This is certainly a book about Jewish russification, and therefore it is not coincidental that it originated as a dissertation written under Yuri Slezkine. It is another expression of Slezkine’s thesis that Jews in Russia/USSR ran to Russian as moths to fire. In Slezkine’s The Jewish Century (2006), the passport to Russia occurred through the verses of Alexander Pushkin, while here Tanny identifies russification through the images of Odessa’s wheeler-dealers.
It is not surprising that Odessa’s community comes to represent the Jews of the Soviet Union because it is exactly Odessa that characterizes yearnings for freedom and play. Just as Mikhail Krutikov was acute when noticing the origins of the future Jewish commissars in the militaristic maskilim of the 1870s, in a similar way Tanny implicitly sees the heroes of Isaac Babel’s stories as models for Soviet Jews. In the latter case, the link is less direct because the projection lies exclusively in the realm of the imagination. But dreams and yearnings are real. Certainly Soviet Jewish engineers, doctors, and teachers did not dream of midnight heists and shoot-outs, but they did yearn for a sense of freedom and self- determination that is central to the Babel oeuvre. Odessa (or what is represented by Odessa), and not stolid Moscow or bureaucratic Petersburg, produced the yearnings that helped break apart the great Soviet Empire.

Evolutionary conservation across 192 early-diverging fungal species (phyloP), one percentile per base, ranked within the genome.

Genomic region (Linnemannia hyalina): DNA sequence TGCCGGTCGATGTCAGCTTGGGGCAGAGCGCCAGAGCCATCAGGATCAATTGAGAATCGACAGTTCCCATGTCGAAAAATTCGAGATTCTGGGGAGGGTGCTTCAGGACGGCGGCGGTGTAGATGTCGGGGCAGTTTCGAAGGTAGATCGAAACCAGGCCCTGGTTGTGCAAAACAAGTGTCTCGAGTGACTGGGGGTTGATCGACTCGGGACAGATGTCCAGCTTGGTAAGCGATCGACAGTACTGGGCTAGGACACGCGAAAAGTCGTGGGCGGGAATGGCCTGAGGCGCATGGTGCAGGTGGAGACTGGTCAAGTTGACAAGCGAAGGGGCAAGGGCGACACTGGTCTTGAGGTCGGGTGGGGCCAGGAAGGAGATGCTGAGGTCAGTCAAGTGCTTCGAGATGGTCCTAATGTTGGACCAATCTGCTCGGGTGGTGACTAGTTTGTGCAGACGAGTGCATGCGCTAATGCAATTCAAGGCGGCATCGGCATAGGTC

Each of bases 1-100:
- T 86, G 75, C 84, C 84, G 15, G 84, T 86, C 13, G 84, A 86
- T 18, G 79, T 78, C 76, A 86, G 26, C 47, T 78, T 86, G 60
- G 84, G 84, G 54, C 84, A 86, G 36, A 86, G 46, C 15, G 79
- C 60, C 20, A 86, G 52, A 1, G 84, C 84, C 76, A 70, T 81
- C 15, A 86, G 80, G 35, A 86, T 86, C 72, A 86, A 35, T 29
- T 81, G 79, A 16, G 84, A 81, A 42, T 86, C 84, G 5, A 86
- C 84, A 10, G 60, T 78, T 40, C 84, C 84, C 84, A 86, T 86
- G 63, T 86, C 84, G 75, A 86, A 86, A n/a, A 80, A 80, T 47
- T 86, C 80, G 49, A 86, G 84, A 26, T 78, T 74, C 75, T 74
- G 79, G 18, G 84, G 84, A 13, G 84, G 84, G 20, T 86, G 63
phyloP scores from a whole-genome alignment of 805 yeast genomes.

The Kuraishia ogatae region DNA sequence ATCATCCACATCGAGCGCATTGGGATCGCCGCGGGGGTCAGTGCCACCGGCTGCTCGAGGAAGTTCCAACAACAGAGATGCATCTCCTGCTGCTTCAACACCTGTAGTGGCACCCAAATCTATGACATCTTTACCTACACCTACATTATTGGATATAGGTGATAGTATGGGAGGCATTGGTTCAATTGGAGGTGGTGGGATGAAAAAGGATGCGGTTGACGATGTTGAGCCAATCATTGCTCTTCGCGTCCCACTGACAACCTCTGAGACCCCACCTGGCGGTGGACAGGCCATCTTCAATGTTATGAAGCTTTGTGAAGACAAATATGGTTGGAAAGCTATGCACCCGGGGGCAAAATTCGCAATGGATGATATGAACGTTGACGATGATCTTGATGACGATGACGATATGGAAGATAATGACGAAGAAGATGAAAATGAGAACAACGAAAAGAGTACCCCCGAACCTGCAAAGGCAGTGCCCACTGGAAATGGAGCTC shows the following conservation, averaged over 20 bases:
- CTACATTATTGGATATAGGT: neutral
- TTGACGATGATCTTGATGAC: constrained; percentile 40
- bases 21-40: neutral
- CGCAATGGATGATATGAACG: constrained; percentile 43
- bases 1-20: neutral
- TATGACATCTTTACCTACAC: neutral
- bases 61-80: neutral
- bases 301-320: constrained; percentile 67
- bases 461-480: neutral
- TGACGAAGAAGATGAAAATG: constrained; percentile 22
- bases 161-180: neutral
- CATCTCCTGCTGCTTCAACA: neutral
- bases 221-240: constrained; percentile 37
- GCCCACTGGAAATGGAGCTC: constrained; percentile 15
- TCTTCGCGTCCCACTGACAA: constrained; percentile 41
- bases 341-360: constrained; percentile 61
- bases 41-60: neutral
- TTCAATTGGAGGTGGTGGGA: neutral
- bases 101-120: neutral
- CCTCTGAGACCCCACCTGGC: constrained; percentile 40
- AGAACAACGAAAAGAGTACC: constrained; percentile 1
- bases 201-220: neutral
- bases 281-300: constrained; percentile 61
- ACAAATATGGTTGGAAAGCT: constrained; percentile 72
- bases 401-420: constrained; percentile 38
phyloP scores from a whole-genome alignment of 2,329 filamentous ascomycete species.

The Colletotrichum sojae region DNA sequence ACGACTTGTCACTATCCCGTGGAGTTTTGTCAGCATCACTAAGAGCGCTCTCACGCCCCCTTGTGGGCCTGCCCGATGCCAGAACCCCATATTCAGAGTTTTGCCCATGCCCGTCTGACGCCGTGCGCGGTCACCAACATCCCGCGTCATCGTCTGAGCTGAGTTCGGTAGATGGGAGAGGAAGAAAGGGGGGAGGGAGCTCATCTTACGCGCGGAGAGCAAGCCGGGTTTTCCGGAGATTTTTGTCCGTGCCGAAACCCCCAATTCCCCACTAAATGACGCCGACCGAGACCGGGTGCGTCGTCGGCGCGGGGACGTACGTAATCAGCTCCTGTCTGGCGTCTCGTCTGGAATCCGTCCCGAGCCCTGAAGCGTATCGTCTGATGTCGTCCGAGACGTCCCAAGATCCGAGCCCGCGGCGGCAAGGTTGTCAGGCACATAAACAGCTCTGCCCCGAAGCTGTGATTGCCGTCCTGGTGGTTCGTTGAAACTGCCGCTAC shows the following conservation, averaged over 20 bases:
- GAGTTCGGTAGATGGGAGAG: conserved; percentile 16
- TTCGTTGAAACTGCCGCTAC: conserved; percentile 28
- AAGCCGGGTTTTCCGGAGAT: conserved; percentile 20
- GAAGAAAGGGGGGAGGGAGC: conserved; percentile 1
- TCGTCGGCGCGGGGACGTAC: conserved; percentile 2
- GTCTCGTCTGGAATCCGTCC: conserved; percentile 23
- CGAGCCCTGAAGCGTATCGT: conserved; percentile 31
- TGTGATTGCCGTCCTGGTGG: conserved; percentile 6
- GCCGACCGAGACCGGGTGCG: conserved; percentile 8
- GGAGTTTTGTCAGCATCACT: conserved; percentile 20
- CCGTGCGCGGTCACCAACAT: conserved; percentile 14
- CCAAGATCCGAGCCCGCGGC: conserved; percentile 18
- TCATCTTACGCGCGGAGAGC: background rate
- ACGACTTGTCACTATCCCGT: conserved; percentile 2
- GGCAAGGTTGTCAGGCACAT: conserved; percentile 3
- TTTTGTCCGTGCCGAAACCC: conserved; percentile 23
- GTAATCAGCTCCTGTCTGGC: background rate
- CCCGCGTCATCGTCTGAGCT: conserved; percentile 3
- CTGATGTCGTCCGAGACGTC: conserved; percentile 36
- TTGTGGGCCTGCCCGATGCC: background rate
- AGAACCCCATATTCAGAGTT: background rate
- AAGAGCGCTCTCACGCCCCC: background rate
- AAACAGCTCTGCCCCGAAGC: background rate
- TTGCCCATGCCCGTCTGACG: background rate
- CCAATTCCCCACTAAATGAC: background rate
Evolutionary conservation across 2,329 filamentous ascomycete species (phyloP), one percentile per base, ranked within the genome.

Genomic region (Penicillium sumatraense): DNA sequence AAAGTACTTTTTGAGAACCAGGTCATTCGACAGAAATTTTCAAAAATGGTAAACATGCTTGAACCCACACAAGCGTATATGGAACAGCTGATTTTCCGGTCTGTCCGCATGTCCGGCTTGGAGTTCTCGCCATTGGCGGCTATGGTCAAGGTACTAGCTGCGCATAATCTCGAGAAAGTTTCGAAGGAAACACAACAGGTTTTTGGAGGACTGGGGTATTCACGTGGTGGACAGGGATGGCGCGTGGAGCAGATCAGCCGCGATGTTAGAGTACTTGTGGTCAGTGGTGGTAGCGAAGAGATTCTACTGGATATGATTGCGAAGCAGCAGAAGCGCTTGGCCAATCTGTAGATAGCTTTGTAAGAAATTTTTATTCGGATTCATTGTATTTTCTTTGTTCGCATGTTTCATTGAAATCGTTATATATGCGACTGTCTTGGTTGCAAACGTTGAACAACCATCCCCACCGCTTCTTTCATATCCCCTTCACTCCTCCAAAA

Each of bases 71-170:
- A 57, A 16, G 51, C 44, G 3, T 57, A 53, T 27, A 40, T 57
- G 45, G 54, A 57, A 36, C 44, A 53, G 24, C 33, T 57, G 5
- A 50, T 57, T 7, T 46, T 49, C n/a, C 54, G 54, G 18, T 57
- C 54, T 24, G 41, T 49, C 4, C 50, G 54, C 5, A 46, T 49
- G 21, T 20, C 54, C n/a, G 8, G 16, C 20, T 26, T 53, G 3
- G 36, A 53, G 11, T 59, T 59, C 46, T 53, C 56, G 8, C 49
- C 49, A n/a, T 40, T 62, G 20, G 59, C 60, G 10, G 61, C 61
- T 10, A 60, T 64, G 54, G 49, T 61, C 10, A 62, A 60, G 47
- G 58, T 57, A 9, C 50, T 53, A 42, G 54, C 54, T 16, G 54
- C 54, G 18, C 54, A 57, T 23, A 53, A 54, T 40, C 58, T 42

But jokes go deeper than just politics. They project ambivalences within the individual of the conflict between shtetl and the city, Jew and Soviet, the son of a yiddishe mama and the man who had left all that behind. And the jokes are funny on at least two levels: for the non-Jews who laugh at the deformation (a Jew, half in that world and half in the new one), and for Jews themselves who still possess these traits, but who now feel distanced from them. Funny can be caused by or mean very different things for different people in